Susan Naomi For me it was “The Myth of Sisyphus” by Albert Camus. As a student struggling to transition from high school to college, life often felt like rolling that rock up that mountain, only to see it tumbling away me at the peak and having to start all over again. Now, as I reread The Myth, I focus more on the moment of joy, on Camus's notion that: "One must imagine Sisyphus happy."


Valorie Worthy Maslow’s Toward a Psychology of Being— self actualization and peak experiences!  

Donna Winchell

Bad Research Papers

Posted by Donna Winchell Expert Aug 13, 2018

[This post was originally published on March 9, 2012.]

 

It’s research paper time in high schools and colleges across the country. I know about the high schools because my younger son is writing a research paper as part of his senior project. I’m reminded once again how easy it is these days to write a bad research paper. Students at least used to have to type up the words and ideas they got from print sources. Now they can electronically cut and paste together a bad paper in no time at all. With the freedom of the Internet comes so much online junk that they don’t have to be discriminating users of search engines. Maybe they don’t really believe the first source listed on Google is the best. It may just be the easiest. To give them the benefit of the doubt, they have grown up as Googlers, but they may not have been taught how to find the good sources among all the chaff. (The first step is to teach them that Wikipedia may provide some quick information, but it is hardly an authoritative source.)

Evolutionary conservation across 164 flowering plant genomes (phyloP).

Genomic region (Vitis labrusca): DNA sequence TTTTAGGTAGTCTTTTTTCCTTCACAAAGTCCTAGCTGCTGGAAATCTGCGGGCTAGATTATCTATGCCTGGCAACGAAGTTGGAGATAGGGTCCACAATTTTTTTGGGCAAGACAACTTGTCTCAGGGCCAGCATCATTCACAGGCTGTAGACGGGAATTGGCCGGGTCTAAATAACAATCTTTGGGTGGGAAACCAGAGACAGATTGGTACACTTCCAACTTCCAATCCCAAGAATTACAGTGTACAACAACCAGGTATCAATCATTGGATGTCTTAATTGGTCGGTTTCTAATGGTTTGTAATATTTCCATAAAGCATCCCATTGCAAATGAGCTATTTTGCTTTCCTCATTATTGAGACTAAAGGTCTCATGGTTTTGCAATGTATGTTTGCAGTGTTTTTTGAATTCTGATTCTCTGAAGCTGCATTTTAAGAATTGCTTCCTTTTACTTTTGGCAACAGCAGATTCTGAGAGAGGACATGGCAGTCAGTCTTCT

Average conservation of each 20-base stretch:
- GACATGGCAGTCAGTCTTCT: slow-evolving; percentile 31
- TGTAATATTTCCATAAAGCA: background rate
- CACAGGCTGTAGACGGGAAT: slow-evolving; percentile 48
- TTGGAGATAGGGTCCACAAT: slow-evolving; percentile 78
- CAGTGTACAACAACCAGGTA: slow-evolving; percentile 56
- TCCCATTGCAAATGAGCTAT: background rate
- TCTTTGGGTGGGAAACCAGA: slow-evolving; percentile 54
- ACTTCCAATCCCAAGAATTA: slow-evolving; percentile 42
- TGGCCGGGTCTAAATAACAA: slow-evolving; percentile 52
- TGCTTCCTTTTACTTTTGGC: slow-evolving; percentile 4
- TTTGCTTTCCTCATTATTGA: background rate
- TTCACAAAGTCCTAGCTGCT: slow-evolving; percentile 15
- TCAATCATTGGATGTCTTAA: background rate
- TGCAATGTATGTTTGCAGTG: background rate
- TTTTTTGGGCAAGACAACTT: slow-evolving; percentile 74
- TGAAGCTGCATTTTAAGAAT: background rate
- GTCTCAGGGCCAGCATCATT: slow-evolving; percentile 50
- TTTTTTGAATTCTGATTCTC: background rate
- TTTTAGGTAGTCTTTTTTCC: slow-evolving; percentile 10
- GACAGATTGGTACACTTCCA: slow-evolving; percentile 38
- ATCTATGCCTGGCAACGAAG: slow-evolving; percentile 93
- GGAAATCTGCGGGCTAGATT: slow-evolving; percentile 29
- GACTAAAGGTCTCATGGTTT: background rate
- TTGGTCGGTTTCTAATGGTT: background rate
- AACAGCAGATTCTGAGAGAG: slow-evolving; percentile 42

[Photo: Research Papers on Flickr]

 

My son’s school tries to limit the sources the students access by introducing them to DISCUS: South Carolina’s Virtual Library! I found trying to help him locate sources via DISCUS too limiting. A search based on what seemed very logical search terms would produce no sources, where a Google search of the same terms would produce thousands. It’s not easy teaching students how to locate the happy medium in between.

 

They need to learn that there are databases like LexisNexis Academic and Academic Online that do much of the discriminating for them. They need to learn what databases their campus library subscribes to and how to access them–and why they are better for some course projects than more general databases. For information on the very most up-to-date news, however, they need to know which of these databases are updated daily. Journals may be wonderful sources for most academic research, but the time lag before they appear in print prevents their being the timeliest. Databases that include newspapers and weekly magazines will be more useful for researching this week’s headlines. Students can use a general search engine like Google if they develop an eye for legitimate sources. Is it a reputable publication, available online? Is it recognized as being biased politically? Is it even clear whose site it is? Is it a government site? How does that affect its usefulness as a source?

 

We may have to educate ourselves about the types of sources our students use or should use. After all, many of us did our college research papers back in the days when the process still required going to the library.